Monthly Archives: June 2011

Paneer Bhurji

Paneer Bhurji

‘What’s with you and paneer?’ My mom often asks me this question. Back in Indore, we never cooked paneer at home and it was delicacy reserved only for wedding receptions. Cut to Delhi, Mother Dairy paneer is a permanent resident of my refrigerator and paneer is my potato – made frequently and effortlessly. Why? Being a vegetarian in the north, where it is summer time most of the time, “green leafy vegetables” being scarce, make you look upto paneer, rajma and chana as sources of nutrition. Plus, the restaurants out here will punish you for being a vegetarian by feeding you dishes with different names (suffixed or prefixed with paneer for sure), different color (white, red or yellow) – but taste the same. A few restaurants later, you get the hang of what goes into a respectable paneer dish slowly and you end up befriending the white delight.

This bhurji is the easiest and quickest thing I prepare with paneer. It does not call for any gravy to be prepared, and serves well as a dry side to roti and daal in a weekday dinner. Pretty forgiving recipe – I followed hubby N’s instructions for the first time I prepared it, but have gone the ‘throw in a pinch of this and a dash of that’ way – giving good results every time.

Paneer Bhurji

Ingredients –
paneer – 200 gms crumbled by hand
onions – 1 large or 2 small, chopped roughly
tomatoes – 1 large or 2 small, chopped roughly
capsicum/ shimla mirch/ bell peppers – 2, chopped to tiny pieces (optional)
green chilies – 2, slit lengthwise and cut to halves
jeera/ cumin – 1 tsp
ajwain/ carom seeds – 1 tsp
haldi/ turmeric powder – 1 tsp
red chilli powder – half tsp
salt – as per taste
garam masala/ kitchen king masala – 1 tsp
oil – 2 tspn
milk – half cup (optional)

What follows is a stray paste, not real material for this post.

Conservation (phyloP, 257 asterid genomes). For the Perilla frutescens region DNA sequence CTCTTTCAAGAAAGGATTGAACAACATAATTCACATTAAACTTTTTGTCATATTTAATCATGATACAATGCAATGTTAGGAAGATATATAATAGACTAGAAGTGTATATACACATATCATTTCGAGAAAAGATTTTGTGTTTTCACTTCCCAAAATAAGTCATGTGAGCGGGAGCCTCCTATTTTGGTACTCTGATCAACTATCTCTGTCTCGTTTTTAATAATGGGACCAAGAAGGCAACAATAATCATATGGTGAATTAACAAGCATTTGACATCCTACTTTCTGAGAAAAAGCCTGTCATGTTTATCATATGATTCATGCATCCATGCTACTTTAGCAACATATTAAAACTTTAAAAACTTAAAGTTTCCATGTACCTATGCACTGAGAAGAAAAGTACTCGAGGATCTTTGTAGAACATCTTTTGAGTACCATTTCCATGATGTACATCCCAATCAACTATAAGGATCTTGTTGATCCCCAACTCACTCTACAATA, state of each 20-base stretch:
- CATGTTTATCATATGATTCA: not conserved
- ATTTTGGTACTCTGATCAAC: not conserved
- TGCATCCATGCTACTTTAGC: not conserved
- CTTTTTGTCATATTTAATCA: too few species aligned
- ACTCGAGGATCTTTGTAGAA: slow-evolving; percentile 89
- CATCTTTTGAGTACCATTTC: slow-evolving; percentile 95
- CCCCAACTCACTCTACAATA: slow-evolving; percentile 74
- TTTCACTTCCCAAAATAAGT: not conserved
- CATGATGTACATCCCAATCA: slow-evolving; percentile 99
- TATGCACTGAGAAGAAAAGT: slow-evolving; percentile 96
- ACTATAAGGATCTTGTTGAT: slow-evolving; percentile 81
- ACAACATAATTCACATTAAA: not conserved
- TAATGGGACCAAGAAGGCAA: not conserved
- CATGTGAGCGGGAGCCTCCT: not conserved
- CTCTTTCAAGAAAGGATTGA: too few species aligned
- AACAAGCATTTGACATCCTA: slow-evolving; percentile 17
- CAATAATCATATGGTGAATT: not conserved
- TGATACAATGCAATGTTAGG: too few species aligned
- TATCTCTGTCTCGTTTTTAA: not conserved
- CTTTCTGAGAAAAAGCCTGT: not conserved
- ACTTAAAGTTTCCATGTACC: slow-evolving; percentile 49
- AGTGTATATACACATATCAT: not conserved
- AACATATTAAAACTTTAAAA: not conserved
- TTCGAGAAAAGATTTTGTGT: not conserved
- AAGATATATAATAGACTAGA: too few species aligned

Method –
1. Heat oil in a kadhai/ wok (I use Prestige non stick frying pan).
2. When hot, add jeera + ajwain, let it sizzle and crackle for a minute. Add the chopped green chilies.
3. Add onion, cook till soft and light brown. We don’t want golden/ dark brown.
4. Add tomato and capsicum pieces. At the same time, add salt, haldi.
5. Let this cook till capsicum and tomatoes are cooked, till the masala starts to dry up and oozes oil. This should take 7-8 minutes.
6. Reduce the flame to sim (if not sim already) and add crumbled paneer. Sprinkle the red chili powder and garam masala. Mix everything. Make sure you do not cook for than 2 minutes after adding the paneer, it is being cooked directly, and not in a gravy. You may get unpredictable results.
7. Now, if you think this is too dry and you like your sabji to be moist, do not throw in water. Instead, add half a cup of milk – it will be incorporated in the paneer and will make it both soft and moist.
8.Sprinkle chopped coriander leaves if available. Serve as a side with rotis.


How to make sprouts – a tutorial


Sprouts have all you would like to hear about a munching snack – can be eaten raw, no oil, healthy, fiber rich, protein packed. Here is how you make them at home, instead of buying them from the vegetable vendor.

Moong Sprouts

1. Take any pulses/ legumes which are whole and can be germinated – green whole moong/ moth/ black masoor/ rajma/ kala chana/ white, kabuli chana. The most common ones sprouted are green whole moong and moth.
2. Take a wide pan and soak the pulses in enough water (the seeds will swell when germinated). In the summer time, cover this with a jaali/ roli/ plate with holes. In winters, cover with a plate and keep the assembly on the fridge top, so that there is enough heat for the germination process. Keep this overnight/ 8 – 10 hours.